Microsoft is considering whether to allow Android apps onto Windows and Windows Phone, according to unnamed sources speaking to The Verge.
The planning is in the early stages, according to the tech publication, and many Microsoft employees are reportedly uneasy about the idea. But from a certain perspective, the concept could make a lot of sense: if Microsoft’s desktop and smartphone platforms can run Android apps, that might prevent at least some Windows and Windows Phone users from switching to Android devices.
But Android integration is much easier said than done, both from an engineering and business perspective. For starters, Microsoft would need to figure out a way to make the downloading and installation of Android apps a seamless process, which could prove difficult. Second, it seems unlikely that Google would license its Google Play app store to run on Windows—meaning that Microsoft might need to follow in Amazon’s footsteps and build its own standalone Android app portal, then convince developers to fill it with apps. Third, if Microsoft opens up to Android apps, how does it convince developers to keep building software for Windows-on-tablets and Windows Phone, which lags well behind Android and iOS in the smartphone rankings?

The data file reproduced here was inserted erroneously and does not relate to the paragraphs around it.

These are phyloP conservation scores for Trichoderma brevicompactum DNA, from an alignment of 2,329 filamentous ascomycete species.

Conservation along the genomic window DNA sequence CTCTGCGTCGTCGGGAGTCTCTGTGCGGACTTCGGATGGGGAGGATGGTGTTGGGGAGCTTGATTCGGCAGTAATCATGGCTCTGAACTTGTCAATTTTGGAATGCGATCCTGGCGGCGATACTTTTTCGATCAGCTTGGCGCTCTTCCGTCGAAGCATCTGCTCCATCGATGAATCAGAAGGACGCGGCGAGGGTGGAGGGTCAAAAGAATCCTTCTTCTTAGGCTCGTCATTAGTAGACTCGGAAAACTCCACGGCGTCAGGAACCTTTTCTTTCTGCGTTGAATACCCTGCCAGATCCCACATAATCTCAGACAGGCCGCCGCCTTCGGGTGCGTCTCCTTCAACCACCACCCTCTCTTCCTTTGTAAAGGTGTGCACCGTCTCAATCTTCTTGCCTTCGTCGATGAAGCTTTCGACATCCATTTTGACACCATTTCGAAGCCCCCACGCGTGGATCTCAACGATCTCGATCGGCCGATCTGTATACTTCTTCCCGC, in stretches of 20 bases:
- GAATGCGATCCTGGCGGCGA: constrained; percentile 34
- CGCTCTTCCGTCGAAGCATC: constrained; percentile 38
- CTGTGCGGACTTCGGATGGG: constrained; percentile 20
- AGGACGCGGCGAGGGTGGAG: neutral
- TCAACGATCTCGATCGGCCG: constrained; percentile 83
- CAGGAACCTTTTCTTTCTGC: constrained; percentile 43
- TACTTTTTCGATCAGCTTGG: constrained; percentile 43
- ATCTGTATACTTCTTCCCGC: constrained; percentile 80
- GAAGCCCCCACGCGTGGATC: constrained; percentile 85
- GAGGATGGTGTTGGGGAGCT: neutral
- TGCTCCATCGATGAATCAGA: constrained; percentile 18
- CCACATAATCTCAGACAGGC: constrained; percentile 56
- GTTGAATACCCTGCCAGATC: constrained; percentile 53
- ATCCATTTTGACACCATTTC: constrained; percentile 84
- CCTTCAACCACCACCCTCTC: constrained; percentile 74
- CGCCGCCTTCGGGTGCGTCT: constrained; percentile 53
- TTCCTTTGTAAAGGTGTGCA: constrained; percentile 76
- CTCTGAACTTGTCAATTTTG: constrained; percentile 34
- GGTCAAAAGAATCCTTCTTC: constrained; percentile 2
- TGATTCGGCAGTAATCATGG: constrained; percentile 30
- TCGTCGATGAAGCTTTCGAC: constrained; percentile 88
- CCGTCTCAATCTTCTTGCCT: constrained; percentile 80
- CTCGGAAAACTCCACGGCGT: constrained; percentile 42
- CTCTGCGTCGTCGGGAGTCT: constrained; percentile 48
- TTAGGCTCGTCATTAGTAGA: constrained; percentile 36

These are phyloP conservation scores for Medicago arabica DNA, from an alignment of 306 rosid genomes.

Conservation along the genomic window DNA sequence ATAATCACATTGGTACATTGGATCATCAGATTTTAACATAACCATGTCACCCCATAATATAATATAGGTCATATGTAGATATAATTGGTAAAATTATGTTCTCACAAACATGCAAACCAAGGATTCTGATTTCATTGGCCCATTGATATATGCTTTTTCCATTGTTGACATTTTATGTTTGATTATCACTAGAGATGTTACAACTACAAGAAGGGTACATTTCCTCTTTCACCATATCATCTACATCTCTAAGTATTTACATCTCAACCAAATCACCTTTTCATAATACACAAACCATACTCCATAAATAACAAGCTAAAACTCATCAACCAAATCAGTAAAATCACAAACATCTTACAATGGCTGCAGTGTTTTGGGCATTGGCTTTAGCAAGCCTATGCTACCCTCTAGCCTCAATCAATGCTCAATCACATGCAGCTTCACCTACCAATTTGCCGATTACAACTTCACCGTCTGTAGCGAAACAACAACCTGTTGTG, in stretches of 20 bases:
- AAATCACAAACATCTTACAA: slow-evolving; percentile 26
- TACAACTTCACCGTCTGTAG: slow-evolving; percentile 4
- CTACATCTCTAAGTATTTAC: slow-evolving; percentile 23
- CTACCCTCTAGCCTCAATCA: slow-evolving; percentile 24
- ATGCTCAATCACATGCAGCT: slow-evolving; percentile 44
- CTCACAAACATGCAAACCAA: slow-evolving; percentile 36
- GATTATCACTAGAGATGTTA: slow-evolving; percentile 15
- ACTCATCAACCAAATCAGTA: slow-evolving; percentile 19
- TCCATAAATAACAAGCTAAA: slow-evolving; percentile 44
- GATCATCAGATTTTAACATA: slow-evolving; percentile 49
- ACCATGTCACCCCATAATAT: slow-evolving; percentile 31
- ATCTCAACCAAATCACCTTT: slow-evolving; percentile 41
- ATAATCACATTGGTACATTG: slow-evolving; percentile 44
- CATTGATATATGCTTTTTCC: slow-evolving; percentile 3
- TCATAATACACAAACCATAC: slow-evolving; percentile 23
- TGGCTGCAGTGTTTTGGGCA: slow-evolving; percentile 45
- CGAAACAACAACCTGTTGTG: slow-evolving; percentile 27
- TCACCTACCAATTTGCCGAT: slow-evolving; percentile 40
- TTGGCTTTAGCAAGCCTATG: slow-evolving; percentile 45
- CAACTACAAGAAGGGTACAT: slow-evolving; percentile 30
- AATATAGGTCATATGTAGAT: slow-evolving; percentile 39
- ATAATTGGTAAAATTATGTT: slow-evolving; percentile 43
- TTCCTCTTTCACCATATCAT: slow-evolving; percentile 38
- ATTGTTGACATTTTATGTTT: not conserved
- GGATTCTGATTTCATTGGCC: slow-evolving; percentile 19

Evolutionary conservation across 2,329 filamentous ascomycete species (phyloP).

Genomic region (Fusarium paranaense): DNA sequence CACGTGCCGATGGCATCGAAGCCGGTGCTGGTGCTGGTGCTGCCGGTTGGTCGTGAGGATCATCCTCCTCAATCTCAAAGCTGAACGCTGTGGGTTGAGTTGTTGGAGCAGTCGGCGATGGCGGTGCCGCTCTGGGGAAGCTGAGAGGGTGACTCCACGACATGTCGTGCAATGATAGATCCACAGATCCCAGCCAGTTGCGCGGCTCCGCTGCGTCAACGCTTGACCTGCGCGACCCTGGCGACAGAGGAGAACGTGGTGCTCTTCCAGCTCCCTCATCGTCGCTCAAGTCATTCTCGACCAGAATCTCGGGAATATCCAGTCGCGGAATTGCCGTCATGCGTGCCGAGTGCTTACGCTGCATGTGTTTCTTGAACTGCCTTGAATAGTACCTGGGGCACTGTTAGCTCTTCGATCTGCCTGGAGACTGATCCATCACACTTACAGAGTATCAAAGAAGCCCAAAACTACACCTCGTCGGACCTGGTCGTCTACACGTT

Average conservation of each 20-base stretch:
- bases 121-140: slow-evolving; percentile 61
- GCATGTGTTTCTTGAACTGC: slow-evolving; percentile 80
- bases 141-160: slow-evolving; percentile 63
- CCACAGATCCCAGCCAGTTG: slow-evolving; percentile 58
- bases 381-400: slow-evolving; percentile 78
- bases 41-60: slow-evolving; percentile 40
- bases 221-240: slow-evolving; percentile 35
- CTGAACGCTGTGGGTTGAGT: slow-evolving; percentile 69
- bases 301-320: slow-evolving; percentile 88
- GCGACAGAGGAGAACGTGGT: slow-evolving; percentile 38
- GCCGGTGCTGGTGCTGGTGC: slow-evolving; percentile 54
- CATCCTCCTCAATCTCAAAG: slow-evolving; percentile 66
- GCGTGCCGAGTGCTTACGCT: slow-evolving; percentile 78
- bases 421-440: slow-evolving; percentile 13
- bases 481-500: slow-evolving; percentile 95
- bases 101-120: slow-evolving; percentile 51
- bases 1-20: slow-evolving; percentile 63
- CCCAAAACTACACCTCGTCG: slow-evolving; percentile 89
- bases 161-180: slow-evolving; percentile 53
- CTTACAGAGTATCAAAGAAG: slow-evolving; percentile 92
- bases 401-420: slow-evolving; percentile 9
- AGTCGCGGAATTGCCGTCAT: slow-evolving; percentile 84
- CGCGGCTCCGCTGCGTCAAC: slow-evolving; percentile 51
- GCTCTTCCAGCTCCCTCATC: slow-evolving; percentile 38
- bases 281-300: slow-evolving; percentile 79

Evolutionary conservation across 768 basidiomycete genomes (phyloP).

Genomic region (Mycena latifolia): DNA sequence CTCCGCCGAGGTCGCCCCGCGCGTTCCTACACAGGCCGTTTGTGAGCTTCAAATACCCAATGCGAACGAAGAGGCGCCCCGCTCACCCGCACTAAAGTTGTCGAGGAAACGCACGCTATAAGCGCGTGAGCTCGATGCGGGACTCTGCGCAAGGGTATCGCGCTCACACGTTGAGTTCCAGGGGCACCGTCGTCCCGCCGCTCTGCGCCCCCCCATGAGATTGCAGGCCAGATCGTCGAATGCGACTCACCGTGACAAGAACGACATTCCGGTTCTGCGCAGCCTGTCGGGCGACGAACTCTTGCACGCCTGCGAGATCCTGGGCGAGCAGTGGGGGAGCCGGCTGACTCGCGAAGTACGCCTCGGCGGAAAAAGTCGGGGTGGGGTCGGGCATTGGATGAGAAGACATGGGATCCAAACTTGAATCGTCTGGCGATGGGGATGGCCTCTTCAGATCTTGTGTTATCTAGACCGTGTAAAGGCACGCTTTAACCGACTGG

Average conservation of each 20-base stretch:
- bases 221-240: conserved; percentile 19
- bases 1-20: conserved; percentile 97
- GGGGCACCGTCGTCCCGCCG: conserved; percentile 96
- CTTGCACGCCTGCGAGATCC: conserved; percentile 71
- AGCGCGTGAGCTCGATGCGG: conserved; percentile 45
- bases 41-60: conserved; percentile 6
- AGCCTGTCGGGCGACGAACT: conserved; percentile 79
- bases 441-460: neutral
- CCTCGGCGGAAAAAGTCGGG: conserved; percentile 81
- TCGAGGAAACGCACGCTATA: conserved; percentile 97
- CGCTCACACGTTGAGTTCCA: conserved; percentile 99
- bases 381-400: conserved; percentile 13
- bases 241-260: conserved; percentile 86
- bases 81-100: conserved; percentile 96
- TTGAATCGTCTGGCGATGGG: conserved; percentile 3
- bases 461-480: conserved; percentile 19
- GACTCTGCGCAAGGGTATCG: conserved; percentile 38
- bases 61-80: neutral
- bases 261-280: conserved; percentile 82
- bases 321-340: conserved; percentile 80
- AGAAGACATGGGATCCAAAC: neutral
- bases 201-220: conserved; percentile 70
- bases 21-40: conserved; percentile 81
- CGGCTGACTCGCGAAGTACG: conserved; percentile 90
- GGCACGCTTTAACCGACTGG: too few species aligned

No wonder Microsoft employees have mixed feelings over the concept. But Microsoft also finds itself in a place where it might need to do something radical in order to recapture some of the initiative from Google and Apple, which have grown to dominate the consumer IT market over the past decade. Smartphones and tablets have replaced desktops and laptops as the center of peoples’ computing lives, weakening Microsoft’s Windows-centric strategy; insult to injury, Android has begun appearing as a dual-boot option on hardware made by some of Microsoft’s manufacturing partners.
Microsoft’s original strategy for dealing with this ecosystem shift was multipronged: it introduced a tile-filled, touch-centric Start screen to Windows 8, in order to boost the operating system’s utility on tablets; in addition, it also made sure that Windows 8 shared a kernel, file system, graphics support, and other elements with Windows Phone 8, the latest iteration of the company’s smartphone platform. In theory, that made apps easier to port between the two platforms—something that Microsoft thought would boost developer interest and help it create an app ecosystem capable of competing against rival offerings from Apple and Google.
But consumers and businesses greeted Windows 8 with apathy, and Windows Phone still struggles to gain market-share. In light of that, Microsoft is likely exploring new strategies to gain and keep users—including one that embraces its enemy.